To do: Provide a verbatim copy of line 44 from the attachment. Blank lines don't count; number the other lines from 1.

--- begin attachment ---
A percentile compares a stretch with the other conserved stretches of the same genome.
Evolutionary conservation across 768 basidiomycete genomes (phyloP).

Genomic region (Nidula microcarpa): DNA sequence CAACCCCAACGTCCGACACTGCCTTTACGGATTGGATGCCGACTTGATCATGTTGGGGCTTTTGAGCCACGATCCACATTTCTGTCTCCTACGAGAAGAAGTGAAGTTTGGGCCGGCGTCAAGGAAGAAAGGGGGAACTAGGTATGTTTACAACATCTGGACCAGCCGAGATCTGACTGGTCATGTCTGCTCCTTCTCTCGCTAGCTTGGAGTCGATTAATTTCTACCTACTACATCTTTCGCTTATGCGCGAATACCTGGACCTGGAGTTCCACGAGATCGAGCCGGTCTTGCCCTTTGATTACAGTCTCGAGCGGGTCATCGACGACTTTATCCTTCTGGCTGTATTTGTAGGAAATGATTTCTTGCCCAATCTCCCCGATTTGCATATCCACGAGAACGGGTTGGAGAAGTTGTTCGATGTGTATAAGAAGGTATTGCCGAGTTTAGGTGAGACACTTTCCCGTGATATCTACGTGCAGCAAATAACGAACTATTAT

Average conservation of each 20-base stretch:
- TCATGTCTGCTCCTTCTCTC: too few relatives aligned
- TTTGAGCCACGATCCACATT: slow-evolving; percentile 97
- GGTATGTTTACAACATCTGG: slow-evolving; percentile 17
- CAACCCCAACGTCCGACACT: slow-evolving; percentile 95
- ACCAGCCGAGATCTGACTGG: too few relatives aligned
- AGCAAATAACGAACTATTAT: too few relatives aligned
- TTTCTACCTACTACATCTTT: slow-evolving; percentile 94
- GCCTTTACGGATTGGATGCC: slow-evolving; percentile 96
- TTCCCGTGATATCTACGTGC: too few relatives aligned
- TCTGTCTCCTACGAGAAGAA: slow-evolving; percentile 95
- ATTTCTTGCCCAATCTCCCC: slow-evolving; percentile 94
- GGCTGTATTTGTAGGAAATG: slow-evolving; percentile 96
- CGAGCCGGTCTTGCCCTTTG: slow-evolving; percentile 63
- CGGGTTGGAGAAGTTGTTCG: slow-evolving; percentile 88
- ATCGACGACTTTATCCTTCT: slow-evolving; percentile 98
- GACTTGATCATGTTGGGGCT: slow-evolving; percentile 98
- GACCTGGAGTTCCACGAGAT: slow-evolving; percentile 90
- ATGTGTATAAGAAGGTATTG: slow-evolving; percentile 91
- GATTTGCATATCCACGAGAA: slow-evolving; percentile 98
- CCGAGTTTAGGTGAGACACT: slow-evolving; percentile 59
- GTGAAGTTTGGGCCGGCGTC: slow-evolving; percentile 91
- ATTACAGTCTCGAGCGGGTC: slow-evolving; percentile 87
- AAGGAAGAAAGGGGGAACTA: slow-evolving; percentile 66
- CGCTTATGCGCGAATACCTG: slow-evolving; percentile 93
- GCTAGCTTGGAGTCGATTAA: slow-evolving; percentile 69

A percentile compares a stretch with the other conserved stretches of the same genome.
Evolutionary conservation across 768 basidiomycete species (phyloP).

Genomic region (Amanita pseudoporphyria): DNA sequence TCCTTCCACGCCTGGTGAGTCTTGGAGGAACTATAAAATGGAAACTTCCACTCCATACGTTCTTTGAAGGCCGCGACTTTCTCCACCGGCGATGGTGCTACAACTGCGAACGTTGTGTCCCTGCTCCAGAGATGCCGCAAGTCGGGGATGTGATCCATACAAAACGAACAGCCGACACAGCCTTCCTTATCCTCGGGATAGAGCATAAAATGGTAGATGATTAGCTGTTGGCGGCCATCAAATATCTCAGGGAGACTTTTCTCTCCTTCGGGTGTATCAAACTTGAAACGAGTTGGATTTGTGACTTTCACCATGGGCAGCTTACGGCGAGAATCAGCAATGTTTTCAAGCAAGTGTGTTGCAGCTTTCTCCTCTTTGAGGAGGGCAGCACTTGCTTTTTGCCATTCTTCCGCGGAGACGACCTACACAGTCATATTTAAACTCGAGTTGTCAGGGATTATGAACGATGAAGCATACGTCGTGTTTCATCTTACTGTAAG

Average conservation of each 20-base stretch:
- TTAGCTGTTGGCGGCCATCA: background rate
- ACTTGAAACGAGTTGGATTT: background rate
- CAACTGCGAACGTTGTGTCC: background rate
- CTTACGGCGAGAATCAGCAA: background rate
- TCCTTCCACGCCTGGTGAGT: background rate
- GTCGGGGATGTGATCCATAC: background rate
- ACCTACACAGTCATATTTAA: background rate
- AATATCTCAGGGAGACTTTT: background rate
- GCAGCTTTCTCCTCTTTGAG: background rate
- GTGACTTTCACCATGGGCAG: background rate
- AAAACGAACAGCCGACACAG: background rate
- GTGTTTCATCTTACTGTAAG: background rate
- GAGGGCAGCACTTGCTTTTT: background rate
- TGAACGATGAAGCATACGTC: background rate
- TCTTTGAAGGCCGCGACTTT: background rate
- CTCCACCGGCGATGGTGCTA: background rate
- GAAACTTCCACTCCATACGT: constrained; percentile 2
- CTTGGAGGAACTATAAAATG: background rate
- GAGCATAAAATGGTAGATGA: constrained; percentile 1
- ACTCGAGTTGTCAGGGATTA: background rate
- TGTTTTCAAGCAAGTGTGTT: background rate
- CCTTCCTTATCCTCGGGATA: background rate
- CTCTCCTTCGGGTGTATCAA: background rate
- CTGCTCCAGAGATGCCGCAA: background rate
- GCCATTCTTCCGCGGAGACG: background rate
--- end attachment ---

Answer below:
- AAAACGAACAGCCGACACAG: background rate